Moving On.

Being told you have an incurable condition is pretty mind boggling at the best of times. There is so much that runs through you head: what if it never hits remission, what if the meds don’t work, what if I need endless surgeries, how much pain will I have to put up with, when will it stop?

It takes an indefinite amount of time to get comfortable with this, with your new found skin. I didn’t handle it pretty well. I suffered through a range of emotions: starting with constant crying, to welling up every time I thought about my poor guts and my poor poor life. Then I got discharged the first time and I hated myself. I was taking 16 tablets a day – the lovely Pred, Pentasa, iron, calcium and two antibiotics for C-Diff – I was unable to see how my life would get better, if at all.

I would look at my cup full of tablets every morning and want to punch the wall. How did it get to this? I knew in the best part of my being that taking these pills would help me. They would stop the sickness and make me me again. But most days I dreaded getting up. It was hard to muster the strength – both physically and mentally – to drag my body down start and begin the onslaught of taking my meds. It was hell. I last roughly a month before I was back in the hospital, underweight and so so tired of the pain.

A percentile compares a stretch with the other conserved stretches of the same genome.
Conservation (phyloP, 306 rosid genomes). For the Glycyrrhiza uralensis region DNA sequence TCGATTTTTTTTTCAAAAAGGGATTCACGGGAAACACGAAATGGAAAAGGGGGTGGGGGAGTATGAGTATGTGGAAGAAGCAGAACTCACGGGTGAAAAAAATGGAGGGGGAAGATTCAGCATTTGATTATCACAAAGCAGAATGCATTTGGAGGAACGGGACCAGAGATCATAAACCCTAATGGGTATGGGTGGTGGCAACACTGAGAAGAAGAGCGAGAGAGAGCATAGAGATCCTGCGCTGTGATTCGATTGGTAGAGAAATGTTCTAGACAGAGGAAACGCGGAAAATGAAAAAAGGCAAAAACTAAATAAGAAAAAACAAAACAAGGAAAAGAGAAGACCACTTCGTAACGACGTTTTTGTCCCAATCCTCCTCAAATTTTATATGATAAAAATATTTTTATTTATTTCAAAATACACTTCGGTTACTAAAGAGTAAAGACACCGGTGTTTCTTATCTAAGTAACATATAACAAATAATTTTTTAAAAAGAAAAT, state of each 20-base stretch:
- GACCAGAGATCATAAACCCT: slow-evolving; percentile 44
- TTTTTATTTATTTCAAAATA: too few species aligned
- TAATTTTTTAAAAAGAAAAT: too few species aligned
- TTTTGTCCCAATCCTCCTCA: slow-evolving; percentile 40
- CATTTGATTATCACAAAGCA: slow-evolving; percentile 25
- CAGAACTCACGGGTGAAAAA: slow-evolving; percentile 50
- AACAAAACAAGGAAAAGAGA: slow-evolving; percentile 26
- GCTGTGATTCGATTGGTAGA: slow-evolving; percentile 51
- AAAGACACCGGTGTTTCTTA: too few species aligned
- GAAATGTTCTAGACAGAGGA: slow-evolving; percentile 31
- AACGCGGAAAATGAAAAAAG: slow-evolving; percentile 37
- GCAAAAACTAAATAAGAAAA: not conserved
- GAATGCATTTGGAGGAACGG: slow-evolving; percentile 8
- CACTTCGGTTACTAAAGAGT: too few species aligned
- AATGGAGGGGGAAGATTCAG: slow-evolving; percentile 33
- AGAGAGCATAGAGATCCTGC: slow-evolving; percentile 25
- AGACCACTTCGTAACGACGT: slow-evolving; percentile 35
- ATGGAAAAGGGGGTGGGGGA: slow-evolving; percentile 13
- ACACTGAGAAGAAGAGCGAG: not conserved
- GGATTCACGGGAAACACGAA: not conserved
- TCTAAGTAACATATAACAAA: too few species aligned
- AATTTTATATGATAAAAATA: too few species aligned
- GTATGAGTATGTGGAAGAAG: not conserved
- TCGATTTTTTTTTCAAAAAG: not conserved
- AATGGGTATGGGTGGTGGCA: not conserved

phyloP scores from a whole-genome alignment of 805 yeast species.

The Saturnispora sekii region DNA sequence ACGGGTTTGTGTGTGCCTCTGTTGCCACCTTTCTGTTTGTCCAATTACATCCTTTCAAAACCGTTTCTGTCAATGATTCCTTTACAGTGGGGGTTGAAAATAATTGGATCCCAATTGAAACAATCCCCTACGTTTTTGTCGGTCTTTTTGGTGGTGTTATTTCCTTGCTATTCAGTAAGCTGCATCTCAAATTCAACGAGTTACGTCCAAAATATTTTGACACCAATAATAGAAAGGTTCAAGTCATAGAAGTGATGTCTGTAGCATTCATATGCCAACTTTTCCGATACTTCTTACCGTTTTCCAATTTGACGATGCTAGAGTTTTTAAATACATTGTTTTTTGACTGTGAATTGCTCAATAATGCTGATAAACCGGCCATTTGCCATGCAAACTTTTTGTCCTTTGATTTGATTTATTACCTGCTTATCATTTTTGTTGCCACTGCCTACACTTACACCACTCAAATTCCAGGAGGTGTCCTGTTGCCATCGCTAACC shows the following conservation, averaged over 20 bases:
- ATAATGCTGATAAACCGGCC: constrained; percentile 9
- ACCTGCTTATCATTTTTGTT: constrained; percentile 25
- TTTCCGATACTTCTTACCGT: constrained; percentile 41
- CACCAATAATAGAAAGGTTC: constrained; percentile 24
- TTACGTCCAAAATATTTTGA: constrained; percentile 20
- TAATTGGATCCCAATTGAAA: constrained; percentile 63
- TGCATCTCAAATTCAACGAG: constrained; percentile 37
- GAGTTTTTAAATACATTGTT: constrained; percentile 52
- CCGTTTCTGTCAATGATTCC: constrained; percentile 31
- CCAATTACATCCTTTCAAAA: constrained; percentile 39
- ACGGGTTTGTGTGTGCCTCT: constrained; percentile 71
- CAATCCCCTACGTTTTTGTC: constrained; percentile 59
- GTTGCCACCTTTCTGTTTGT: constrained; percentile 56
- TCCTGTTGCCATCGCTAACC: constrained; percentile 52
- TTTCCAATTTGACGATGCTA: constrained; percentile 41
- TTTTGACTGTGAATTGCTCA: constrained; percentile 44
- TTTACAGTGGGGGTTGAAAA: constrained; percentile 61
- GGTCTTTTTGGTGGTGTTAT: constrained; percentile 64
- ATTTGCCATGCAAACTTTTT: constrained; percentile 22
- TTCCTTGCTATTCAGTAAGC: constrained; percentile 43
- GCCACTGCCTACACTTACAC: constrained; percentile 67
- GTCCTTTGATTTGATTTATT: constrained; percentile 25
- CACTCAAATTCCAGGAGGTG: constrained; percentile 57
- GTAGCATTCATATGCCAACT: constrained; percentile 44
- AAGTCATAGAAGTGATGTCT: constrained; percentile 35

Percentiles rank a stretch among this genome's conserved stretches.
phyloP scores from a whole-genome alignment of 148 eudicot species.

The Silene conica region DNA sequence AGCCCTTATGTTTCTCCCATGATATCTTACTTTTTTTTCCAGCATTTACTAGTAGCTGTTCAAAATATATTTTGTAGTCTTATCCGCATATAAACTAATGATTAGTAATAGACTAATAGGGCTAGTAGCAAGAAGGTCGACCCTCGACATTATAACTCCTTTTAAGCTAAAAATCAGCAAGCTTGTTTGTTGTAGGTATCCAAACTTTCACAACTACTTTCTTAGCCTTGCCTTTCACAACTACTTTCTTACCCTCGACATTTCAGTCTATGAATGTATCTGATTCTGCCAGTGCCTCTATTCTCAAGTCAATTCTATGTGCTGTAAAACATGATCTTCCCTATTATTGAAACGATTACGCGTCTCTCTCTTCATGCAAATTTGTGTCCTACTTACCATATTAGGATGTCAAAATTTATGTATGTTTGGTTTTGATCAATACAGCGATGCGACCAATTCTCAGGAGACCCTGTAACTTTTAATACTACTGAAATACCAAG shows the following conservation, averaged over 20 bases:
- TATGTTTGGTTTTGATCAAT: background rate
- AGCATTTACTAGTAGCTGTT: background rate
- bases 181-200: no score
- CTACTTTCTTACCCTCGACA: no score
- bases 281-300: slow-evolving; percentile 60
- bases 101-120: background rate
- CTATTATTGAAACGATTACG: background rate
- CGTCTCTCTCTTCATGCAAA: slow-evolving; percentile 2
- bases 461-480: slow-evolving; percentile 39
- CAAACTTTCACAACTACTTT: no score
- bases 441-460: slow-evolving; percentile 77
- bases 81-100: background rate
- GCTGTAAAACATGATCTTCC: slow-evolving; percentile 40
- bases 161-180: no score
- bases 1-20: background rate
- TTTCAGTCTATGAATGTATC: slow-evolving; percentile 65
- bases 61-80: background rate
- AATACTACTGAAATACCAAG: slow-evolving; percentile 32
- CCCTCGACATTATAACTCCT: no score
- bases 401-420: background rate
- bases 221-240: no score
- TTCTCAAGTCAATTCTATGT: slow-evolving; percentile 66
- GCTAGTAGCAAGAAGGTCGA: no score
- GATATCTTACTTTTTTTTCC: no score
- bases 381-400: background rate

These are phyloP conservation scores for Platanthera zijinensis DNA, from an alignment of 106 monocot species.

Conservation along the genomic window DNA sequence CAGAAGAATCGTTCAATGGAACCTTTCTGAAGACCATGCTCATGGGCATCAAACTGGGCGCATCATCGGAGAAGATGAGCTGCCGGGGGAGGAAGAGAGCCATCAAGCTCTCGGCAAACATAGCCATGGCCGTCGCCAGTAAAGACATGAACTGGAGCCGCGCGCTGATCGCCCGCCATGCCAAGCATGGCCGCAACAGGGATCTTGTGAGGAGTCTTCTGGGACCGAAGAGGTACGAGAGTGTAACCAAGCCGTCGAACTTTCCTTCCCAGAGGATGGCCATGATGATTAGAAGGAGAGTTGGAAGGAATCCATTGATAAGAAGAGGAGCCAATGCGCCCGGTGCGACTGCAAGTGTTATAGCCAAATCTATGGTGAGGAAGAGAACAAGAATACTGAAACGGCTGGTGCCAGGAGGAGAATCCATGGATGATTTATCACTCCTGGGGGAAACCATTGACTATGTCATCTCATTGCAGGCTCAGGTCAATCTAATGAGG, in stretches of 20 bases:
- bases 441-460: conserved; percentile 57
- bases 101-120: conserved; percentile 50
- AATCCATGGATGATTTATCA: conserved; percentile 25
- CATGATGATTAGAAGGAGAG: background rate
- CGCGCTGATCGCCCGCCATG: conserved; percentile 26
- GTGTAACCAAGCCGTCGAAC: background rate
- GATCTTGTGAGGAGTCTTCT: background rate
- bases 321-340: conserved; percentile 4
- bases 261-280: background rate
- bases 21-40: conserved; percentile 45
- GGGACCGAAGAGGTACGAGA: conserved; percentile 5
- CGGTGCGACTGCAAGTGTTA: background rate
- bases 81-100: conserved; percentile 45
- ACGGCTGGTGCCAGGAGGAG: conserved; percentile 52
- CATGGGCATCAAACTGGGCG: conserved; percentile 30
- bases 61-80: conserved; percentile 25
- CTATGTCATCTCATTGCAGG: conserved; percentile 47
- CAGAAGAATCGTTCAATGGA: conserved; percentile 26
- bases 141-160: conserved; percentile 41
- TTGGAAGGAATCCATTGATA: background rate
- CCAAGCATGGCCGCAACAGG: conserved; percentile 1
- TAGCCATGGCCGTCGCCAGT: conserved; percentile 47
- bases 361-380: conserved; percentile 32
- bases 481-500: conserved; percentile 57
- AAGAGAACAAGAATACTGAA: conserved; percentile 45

You what I did? I got happy. Underneath my pain, I was actually glad I was so ill that I could come back to Ward 18. They would take care of me! I could get IV fluids and painkillers! I didn’t have to do anything but get better! However, this mantra didn’t last long; my C-Diff came back. And I was fighting a very tough battle that made me insanely jealous of the healthy people around me. I picked fights with my family, ignored all my friends, isolated myself from the nursing staff and generally shut myself off from the world. I didn’t think it could get any better.

I then started Azathioprine, something which kick started me. I knew my condition was getting more and more severe; the more times they sent me for scans and scopes. They started talking about surgery and Humira and I got terrified. How could I have been so stupid? How could I have moaned about taking little tablets when they were now suggesting cutting me open? Of giving me injections to help my symptoms? I stood up and took abit of control back, I decided that it was MY fucking life and I controlled it. Not some stupid inflamed guts. I would start Aza and kick my guts back into normality.